Treading The Boards Again

Film, Theatre, TV – part four

Blink and more than two decades of recording career fly by before Ms Limerick can reclaim a place on the theatrical stage. The Pajama Game (1999 production) was crafted in Birmingham at the Repertory Theatre, directed by Simon Callow. It was a departure from the Doris Day film version with choreography by David Bintley (Birmingham Royal Ballet), design by Frank Stella and musical direction by John Harle. Taking the rôle that propelled Shirley Maclaine to fame on the broadway stage  Ms Limerick joined a hardworking cast of players some of whom were well known TV personalities. The show traveled to Toronto and the Princess Theatre before returning to London at the Victoria Palace Threatre. Unfortunately during the last week of the Toronto run Ms Limerick chipped the cartilage in er ankle while performing the energetic ‘steam heat’ number. Thrown into the air by two fit boys (one an understudy somewhat shorter than the fellow he was replacing) led to an injury that – once it had been properly diagnosed would result in surgery. The surgery was minor and the performer quickly fit again however she missed the opening night of the London run only returning to the stage two weeks in.

Such is the life of a dancer; stand in a room with dancers who have worked in Cats, Starlight Express or the Lion King and a litany of woes and wrecked bodies is sure to manifest without the need for prompting.

BBC Review of the production.

alison therese limerick next appears in the movie Collusion, written and directed by Richard Burridge with music by David Mitcham. When Limerick was first approached she believed that it was only her voice that would be required but it soon became clear that a rôle in the film was hers if she wanted it. The part (the jazz singer) was small and insignificant, with regard to the plot, nevertheless it seemed to require a good deal of fussing about what should be worn. The scene required Ms Limerick to sing the well worn standard ‘You Don’t Know What Love Is’ but the lineup of the band was a little out of the ordinary. Sax, drums (mostly percussion), marimba, upright bass – bowed and plucked – and guitar were gathered into a studio by some talented players and the song was performed. A wonderful way to work; get a feel for the piece, play it till you have a take you like then go home. All good, until the day of the shoot when filming the scene to playback. There was no easy rhythm to follow; an emotive performance had, somehow, to be mimed/lip-synced to, well enough to make it believable when details of hands and faces were spread wide across a movie screen.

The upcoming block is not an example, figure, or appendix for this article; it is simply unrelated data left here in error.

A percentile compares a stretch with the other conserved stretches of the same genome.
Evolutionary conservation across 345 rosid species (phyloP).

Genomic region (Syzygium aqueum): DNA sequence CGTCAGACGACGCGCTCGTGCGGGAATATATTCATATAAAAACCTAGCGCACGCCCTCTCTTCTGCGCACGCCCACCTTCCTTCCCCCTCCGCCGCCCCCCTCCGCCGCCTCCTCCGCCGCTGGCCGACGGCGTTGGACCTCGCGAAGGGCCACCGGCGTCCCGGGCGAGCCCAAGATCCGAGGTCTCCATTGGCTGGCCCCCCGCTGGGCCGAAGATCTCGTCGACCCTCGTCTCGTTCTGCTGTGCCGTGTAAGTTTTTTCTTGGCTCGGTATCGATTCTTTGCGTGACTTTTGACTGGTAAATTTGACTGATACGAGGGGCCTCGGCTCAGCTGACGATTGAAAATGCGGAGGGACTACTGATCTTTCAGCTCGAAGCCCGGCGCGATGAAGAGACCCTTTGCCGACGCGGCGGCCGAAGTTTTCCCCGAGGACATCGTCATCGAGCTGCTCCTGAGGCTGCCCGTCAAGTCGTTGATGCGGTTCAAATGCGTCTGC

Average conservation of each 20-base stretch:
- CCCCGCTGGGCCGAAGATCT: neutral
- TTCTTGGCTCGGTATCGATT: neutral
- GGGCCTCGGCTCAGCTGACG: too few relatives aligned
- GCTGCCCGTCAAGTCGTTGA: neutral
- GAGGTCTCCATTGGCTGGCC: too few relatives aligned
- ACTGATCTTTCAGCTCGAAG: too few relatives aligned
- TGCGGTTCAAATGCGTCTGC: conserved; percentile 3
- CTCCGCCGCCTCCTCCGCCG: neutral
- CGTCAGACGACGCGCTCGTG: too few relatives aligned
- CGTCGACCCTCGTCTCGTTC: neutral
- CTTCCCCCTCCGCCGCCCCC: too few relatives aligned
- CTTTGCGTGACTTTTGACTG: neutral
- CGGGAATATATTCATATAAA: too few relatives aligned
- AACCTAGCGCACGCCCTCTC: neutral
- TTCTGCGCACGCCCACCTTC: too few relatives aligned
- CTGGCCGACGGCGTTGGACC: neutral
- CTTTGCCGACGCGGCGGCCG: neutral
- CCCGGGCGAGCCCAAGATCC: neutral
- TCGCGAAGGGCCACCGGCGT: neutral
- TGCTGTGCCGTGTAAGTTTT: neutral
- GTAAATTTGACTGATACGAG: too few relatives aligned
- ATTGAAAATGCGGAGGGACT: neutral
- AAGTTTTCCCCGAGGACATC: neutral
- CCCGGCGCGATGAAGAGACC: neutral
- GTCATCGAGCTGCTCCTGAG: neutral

Got up in a sequined gown and roasting under hot, blue lights that made black skin look like titanium – and pale complexions decidedly peaky – the scene was recorded. Richard Burridge  had only a few words of directions for Ms Limerick, ‘seduce Daniel Lapaine’, one of the lead actors, ‘while you sing’. At no point were singer and actor introduced, nevertheless smoldering looks were sent across the Talk of London where the scene was filmed. Filming the band was done in three takes at the tail end of a long day’s shooting for the other actors and the crew; time on set was running out but La Limerick and the musicians had done their homework, the performance was tight and the director ended the day content.

Alison Limerick eventually went on to sing the closing theme song of the film, a piece co-written with the director and David Mitcham. A working relationship with Mitcham blossomed and is ongoing; Limerick lending her voice to various projects written by the talented composer and producer of music for film and wildlife documentaries.

You Don’t Know What Love Is‘, written by Raye/Depaul and arranged by David Mitcham for the movie Collusion. Musicians; Mornington Lockett – sax, Mark Johns – guitar, Roger Beaujolais- marimba, Andy Cleyndert – bass, James Powell – drums/percussion.

The first preview for Collusion was in the Curzon, Mayfair after which the film was re-edited (resulting in a much shorter film). Thankfully, much of La Limerick’s performance remained, even in the final cut (shorter still) that was shown at the Notting Hill Film Festival and the Boston Film Festival, among others.

Posted on: 30th April 2015